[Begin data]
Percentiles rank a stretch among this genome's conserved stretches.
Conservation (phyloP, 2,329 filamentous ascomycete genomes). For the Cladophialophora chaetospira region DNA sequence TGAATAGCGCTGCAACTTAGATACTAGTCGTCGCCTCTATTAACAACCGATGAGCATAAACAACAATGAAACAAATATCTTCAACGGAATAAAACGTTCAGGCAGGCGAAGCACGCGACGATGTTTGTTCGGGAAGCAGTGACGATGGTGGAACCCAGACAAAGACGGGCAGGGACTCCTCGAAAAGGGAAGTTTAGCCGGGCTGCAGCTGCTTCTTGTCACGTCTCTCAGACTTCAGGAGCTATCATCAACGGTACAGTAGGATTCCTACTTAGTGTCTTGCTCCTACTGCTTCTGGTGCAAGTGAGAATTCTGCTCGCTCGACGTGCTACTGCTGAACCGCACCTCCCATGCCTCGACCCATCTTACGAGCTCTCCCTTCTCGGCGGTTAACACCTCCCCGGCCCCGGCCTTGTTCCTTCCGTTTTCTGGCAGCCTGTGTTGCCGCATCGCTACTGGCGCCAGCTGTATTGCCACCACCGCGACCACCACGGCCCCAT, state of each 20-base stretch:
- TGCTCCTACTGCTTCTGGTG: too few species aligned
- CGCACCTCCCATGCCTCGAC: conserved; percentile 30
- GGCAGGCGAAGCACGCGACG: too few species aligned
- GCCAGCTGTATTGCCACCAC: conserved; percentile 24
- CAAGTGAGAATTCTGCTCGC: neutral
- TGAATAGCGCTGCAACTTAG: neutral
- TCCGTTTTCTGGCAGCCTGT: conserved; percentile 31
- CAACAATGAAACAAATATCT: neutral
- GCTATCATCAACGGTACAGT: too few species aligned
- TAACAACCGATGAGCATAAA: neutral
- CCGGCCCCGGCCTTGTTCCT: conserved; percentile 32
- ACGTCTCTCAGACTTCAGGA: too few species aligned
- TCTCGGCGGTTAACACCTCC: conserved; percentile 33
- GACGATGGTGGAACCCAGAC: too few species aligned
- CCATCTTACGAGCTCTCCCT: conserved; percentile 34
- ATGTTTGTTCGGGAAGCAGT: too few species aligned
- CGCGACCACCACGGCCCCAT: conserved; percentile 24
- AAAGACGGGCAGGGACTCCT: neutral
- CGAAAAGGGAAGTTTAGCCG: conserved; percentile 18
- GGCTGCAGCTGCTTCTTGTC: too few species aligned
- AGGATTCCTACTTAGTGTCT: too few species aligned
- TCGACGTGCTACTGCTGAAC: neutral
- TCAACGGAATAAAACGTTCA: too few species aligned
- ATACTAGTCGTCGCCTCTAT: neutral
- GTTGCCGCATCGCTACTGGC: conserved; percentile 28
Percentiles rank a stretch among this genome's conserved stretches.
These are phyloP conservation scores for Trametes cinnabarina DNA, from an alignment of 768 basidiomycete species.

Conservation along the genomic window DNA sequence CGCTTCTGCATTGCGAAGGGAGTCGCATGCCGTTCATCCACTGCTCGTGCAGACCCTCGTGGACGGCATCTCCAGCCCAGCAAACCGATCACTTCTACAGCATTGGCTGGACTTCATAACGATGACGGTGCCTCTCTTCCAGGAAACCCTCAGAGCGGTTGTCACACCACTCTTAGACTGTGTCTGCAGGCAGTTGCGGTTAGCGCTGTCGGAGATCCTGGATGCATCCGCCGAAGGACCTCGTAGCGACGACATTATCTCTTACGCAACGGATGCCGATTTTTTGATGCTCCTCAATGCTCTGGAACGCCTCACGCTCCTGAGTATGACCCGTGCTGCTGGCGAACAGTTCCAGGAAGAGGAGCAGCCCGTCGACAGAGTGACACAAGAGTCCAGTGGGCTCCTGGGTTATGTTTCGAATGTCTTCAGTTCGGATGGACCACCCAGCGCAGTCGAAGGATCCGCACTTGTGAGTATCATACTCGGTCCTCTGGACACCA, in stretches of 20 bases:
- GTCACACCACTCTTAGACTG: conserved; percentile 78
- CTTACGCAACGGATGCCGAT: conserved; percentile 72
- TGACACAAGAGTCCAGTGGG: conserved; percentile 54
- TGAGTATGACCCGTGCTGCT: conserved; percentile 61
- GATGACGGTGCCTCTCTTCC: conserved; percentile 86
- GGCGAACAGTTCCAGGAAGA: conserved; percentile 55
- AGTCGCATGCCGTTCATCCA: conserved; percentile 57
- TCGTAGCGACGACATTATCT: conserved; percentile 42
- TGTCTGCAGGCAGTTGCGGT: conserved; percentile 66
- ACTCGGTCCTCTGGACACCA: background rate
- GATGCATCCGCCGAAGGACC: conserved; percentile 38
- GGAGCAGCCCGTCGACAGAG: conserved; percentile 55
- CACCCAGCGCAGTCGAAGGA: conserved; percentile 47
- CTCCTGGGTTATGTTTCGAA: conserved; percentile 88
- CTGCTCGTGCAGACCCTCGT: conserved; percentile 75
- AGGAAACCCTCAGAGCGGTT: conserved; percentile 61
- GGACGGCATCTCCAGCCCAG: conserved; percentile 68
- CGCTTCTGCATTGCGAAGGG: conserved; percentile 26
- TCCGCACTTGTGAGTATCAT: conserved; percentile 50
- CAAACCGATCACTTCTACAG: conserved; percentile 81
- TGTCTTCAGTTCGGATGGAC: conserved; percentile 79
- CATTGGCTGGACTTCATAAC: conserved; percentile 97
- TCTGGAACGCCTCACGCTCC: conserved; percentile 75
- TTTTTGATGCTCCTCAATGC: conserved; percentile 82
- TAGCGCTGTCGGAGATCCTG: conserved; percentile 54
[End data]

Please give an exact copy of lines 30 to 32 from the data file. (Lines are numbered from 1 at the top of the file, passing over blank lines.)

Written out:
Conservation along the genomic window DNA sequence CGCTTCTGCATTGCGAAGGGAGTCGCATGCCGTTCATCCACTGCTCGTGCAGACCCTCGTGGACGGCATCTCCAGCCCAGCAAACCGATCACTTCTACAGCATTGGCTGGACTTCATAACGATGACGGTGCCTCTCTTCCAGGAAACCCTCAGAGCGGTTGTCACACCACTCTTAGACTGTGTCTGCAGGCAGTTGCGGTTAGCGCTGTCGGAGATCCTGGATGCATCCGCCGAAGGACCTCGTAGCGACGACATTATCTCTTACGCAACGGATGCCGATTTTTTGATGCTCCTCAATGCTCTGGAACGCCTCACGCTCCTGAGTATGACCCGTGCTGCTGGCGAACAGTTCCAGGAAGAGGAGCAGCCCGTCGACAGAGTGACACAAGAGTCCAGTGGGCTCCTGGGTTATGTTTCGAATGTCTTCAGTTCGGATGGACCACCCAGCGCAGTCGAAGGATCCGCACTTGTGAGTATCATACTCGGTCCTCTGGACACCA, in stretches of 20 bases:
- GTCACACCACTCTTAGACTG: conserved; percentile 78
- CTTACGCAACGGATGCCGAT: conserved; percentile 72